Air Force names new round of winners in $6.9 billion NETCENTS-2 contract
Of the nine companies that won the original award in 2012, only four were chosen this time
- By Barry Rosenberg
- Apr 19, 2013
Hoping that the second time around will be the charm, the Air Force late Friday announced the winners of the $6.9 billion Network Centric Solutions (NETCENTS-2) Netcentric Products contract vehicle.
The awardees are: Ace Technology Partners, Arlington Heights, IL, CDW Government, Vernon Hills IL, CounterTrade Products, Arvada CO; FedStore Corp., Rockville, MD; General Dynamics IT, Needham MA; Intelligent Decisions, Ashburn VA; Iron Bow Technologies, Chantilly VA; and World Wide Technology, Maryland Heights MO.
The Air Force named its first set of NETCENTS-2 winners about one year ago, but quickly backtracked when the service was deluged by protests from losing companies. Of the nine companies that had initially won the contract in 2012, only four—Ace Technology Partners, General Dynamics IT, FedStore and Iron Bow—were picked a second time.
Of the 11 companies that protested the contracts awards in 2012, only two— CounterTrade Products and World Wide Technology—won the second time around with the latest awards.
The NETCENTS-2contract vehicle is a firm-fixed-price, multiple-award, indefinite-delivery/indefinite-quantity (ID/IQ) contract for net-centric solutions and products. It will provide for commercially available off-the-shelf products to support the Internet Protocol network, and will include the following categories of net-centric products and associated support worldwide: networking equipment, servers/storage, peripherals, multimedia, software (not included on other enterprise licenses), and identity management/biometric hardware and associated software.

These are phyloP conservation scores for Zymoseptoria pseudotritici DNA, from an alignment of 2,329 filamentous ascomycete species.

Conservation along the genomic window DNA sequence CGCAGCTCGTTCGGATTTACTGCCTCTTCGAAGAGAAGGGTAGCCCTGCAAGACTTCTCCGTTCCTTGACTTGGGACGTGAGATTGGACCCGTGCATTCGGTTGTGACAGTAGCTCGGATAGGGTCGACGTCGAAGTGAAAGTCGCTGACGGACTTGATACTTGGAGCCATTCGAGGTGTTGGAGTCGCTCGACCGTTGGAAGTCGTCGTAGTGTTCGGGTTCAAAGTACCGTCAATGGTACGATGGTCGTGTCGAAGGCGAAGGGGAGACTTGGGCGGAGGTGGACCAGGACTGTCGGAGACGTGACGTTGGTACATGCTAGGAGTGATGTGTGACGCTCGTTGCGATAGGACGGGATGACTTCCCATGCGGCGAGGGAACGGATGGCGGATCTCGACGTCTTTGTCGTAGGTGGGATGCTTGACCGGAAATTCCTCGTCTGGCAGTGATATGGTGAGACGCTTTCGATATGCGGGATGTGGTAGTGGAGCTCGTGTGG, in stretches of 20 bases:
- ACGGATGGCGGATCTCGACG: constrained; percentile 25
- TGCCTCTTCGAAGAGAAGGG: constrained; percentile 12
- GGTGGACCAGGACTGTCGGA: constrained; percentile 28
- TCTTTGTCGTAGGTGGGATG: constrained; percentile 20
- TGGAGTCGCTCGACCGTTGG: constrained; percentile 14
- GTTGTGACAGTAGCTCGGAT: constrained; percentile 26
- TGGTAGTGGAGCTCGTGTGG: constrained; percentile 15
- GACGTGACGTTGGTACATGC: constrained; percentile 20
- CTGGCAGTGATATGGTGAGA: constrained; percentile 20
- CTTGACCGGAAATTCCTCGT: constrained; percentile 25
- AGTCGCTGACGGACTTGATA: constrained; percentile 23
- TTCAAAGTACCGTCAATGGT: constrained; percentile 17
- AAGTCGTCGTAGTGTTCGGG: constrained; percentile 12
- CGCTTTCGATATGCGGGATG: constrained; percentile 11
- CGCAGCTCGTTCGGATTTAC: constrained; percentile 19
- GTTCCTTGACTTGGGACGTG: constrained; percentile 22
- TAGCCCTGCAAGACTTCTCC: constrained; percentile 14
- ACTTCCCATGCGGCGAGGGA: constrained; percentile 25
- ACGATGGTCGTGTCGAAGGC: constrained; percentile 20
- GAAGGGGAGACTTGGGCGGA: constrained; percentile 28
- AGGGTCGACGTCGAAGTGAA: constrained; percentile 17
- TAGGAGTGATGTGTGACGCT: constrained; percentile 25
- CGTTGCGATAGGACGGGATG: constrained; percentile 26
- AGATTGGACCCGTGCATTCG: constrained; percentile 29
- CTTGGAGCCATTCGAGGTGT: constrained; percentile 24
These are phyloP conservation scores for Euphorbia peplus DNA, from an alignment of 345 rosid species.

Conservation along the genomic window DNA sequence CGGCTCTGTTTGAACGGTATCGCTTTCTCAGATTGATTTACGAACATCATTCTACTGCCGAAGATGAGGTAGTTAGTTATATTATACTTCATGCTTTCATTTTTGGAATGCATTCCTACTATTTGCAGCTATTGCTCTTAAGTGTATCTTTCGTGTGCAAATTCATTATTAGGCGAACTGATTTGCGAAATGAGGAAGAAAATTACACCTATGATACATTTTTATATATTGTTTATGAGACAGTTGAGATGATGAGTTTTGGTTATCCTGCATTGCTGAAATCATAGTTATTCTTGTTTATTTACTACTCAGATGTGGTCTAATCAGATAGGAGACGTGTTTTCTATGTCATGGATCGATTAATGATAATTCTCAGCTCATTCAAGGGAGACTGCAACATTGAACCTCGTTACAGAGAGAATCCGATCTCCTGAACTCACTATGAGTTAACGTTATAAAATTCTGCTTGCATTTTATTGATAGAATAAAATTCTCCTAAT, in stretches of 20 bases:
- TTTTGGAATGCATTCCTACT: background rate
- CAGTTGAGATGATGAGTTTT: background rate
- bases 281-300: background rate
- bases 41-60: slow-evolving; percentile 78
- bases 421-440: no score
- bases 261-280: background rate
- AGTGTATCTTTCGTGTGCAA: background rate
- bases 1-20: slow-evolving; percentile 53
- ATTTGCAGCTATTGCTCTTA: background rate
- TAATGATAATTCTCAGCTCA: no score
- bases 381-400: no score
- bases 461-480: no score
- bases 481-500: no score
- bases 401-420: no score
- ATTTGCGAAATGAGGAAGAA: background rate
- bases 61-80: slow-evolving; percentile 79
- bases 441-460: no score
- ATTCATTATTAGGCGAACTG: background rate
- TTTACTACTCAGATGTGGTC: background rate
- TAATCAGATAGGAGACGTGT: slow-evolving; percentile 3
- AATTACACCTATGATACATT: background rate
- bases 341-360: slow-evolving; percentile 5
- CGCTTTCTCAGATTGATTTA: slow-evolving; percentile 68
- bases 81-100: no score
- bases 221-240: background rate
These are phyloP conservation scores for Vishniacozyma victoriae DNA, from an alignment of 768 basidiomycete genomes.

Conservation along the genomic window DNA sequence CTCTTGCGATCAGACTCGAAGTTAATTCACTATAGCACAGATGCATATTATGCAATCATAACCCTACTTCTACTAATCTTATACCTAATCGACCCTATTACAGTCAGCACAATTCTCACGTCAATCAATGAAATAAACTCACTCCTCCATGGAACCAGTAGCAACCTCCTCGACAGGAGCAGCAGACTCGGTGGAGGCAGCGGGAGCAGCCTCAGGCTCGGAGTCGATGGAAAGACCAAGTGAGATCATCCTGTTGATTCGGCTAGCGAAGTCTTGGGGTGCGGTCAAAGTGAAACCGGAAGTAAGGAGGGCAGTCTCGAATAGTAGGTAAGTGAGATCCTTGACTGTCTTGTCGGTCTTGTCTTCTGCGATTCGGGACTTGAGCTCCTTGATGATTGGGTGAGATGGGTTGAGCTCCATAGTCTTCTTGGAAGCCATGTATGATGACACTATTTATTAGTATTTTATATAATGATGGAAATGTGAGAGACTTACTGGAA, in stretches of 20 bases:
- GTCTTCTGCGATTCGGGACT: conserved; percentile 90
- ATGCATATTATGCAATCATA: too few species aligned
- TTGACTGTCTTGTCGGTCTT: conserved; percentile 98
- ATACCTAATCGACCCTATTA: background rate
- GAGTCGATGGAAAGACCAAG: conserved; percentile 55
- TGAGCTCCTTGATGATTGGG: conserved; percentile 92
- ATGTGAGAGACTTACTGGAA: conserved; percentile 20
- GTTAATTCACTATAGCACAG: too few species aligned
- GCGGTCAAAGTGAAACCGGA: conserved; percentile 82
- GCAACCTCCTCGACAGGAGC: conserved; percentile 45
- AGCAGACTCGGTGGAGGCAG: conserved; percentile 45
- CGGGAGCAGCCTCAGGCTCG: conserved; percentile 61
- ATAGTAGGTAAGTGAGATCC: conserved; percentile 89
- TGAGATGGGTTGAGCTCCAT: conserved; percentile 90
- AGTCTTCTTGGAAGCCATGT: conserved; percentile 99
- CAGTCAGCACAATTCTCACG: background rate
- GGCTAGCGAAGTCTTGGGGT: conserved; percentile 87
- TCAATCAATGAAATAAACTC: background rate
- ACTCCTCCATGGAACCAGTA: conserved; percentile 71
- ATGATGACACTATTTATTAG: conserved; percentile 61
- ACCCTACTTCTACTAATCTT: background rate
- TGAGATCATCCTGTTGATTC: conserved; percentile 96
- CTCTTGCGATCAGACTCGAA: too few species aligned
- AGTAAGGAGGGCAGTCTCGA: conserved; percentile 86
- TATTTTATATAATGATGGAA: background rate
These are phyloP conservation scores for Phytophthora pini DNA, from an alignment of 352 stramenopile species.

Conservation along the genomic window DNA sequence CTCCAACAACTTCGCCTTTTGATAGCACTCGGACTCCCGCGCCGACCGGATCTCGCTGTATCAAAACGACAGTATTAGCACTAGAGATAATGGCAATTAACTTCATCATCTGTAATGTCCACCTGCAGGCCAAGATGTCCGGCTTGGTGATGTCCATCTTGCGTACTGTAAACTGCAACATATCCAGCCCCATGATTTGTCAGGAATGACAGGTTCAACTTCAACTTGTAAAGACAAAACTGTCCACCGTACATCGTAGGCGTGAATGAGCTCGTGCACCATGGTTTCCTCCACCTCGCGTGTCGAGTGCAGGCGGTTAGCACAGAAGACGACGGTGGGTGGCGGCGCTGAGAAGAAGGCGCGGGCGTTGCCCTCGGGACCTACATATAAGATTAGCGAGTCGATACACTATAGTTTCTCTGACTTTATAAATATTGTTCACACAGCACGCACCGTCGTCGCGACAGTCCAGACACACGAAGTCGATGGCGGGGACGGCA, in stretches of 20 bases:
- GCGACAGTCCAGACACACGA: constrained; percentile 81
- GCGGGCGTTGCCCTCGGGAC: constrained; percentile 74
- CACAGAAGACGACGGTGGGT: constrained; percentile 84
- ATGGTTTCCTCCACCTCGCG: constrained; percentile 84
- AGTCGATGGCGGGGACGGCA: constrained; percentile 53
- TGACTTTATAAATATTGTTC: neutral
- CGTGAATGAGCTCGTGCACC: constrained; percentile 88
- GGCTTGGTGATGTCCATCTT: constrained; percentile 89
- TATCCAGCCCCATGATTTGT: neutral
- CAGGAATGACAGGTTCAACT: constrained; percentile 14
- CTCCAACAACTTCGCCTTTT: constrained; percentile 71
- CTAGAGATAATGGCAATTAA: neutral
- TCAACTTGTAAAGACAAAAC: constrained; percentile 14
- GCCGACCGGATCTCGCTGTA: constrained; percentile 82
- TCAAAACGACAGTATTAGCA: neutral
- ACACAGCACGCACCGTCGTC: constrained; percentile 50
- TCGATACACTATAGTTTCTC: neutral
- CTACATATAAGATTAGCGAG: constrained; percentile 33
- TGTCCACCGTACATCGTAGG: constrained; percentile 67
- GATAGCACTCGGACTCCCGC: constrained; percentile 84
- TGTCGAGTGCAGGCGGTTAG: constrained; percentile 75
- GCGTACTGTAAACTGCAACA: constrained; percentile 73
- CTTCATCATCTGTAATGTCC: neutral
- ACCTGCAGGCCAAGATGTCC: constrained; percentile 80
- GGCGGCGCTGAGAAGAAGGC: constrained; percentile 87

Because this is an ID/IQ, the location of performance is not known at this time and will be cited on individual delivery orders, according to the DoD announcement of the award. Generally, work will be performed at Air Force facilities.
The period of performance is six years (a three-year basic period with three, one-year options). The contracting agency was Air Force Life Cycle Management Center/HICK, Maxwell Air Force Base-Gunter Annex, AL.
Barry Rosenberg is editor-in-chief of Defense Systems. Follow him on Twitter: @BarryDefense.